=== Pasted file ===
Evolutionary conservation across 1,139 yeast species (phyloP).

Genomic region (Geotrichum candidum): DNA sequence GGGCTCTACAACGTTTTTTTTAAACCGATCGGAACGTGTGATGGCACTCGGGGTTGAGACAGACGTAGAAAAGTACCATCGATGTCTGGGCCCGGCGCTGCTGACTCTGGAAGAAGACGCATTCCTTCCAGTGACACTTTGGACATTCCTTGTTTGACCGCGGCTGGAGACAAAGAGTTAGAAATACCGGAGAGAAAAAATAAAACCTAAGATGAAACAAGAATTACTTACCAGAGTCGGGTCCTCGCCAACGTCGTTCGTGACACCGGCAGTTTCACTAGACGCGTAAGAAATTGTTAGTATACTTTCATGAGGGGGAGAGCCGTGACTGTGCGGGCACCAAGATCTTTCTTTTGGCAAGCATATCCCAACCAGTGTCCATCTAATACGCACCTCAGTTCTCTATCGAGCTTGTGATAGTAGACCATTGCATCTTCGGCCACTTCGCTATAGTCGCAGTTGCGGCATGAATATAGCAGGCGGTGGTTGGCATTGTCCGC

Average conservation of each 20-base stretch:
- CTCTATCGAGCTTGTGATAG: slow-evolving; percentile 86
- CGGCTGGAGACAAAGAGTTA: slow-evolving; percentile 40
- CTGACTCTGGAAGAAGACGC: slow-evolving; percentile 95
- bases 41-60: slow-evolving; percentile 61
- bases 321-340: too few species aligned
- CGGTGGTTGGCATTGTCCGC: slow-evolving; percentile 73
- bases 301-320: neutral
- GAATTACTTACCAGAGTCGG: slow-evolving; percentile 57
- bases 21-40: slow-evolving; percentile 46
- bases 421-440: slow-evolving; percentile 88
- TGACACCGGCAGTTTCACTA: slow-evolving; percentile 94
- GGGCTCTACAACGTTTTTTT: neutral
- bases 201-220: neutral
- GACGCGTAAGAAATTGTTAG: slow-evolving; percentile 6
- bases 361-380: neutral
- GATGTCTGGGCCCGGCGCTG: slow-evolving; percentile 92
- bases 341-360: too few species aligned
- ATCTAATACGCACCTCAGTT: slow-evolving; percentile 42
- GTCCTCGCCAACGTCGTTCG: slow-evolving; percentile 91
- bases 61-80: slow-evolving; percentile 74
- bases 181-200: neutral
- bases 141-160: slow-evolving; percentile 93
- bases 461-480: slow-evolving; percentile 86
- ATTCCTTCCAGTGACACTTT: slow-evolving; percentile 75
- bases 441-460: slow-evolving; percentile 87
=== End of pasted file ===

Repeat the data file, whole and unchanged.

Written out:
Evolutionary conservation across 1,139 yeast species (phyloP).

Genomic region (Geotrichum candidum): DNA sequence GGGCTCTACAACGTTTTTTTTAAACCGATCGGAACGTGTGATGGCACTCGGGGTTGAGACAGACGTAGAAAAGTACCATCGATGTCTGGGCCCGGCGCTGCTGACTCTGGAAGAAGACGCATTCCTTCCAGTGACACTTTGGACATTCCTTGTTTGACCGCGGCTGGAGACAAAGAGTTAGAAATACCGGAGAGAAAAAATAAAACCTAAGATGAAACAAGAATTACTTACCAGAGTCGGGTCCTCGCCAACGTCGTTCGTGACACCGGCAGTTTCACTAGACGCGTAAGAAATTGTTAGTATACTTTCATGAGGGGGAGAGCCGTGACTGTGCGGGCACCAAGATCTTTCTTTTGGCAAGCATATCCCAACCAGTGTCCATCTAATACGCACCTCAGTTCTCTATCGAGCTTGTGATAGTAGACCATTGCATCTTCGGCCACTTCGCTATAGTCGCAGTTGCGGCATGAATATAGCAGGCGGTGGTTGGCATTGTCCGC

Average conservation of each 20-base stretch:
- CTCTATCGAGCTTGTGATAG: slow-evolving; percentile 86
- CGGCTGGAGACAAAGAGTTA: slow-evolving; percentile 40
- CTGACTCTGGAAGAAGACGC: slow-evolving; percentile 95
- bases 41-60: slow-evolving; percentile 61
- bases 321-340: too few species aligned
- CGGTGGTTGGCATTGTCCGC: slow-evolving; percentile 73
- bases 301-320: neutral
- GAATTACTTACCAGAGTCGG: slow-evolving; percentile 57
- bases 21-40: slow-evolving; percentile 46
- bases 421-440: slow-evolving; percentile 88
- TGACACCGGCAGTTTCACTA: slow-evolving; percentile 94
- GGGCTCTACAACGTTTTTTT: neutral
- bases 201-220: neutral
- GACGCGTAAGAAATTGTTAG: slow-evolving; percentile 6
- bases 361-380: neutral
- GATGTCTGGGCCCGGCGCTG: slow-evolving; percentile 92
- bases 341-360: too few species aligned
- ATCTAATACGCACCTCAGTT: slow-evolving; percentile 42
- GTCCTCGCCAACGTCGTTCG: slow-evolving; percentile 91
- bases 61-80: slow-evolving; percentile 74
- bases 181-200: neutral
- bases 141-160: slow-evolving; percentile 93
- bases 461-480: slow-evolving; percentile 86
- ATTCCTTCCAGTGACACTTT: slow-evolving; percentile 75
- bases 441-460: slow-evolving; percentile 87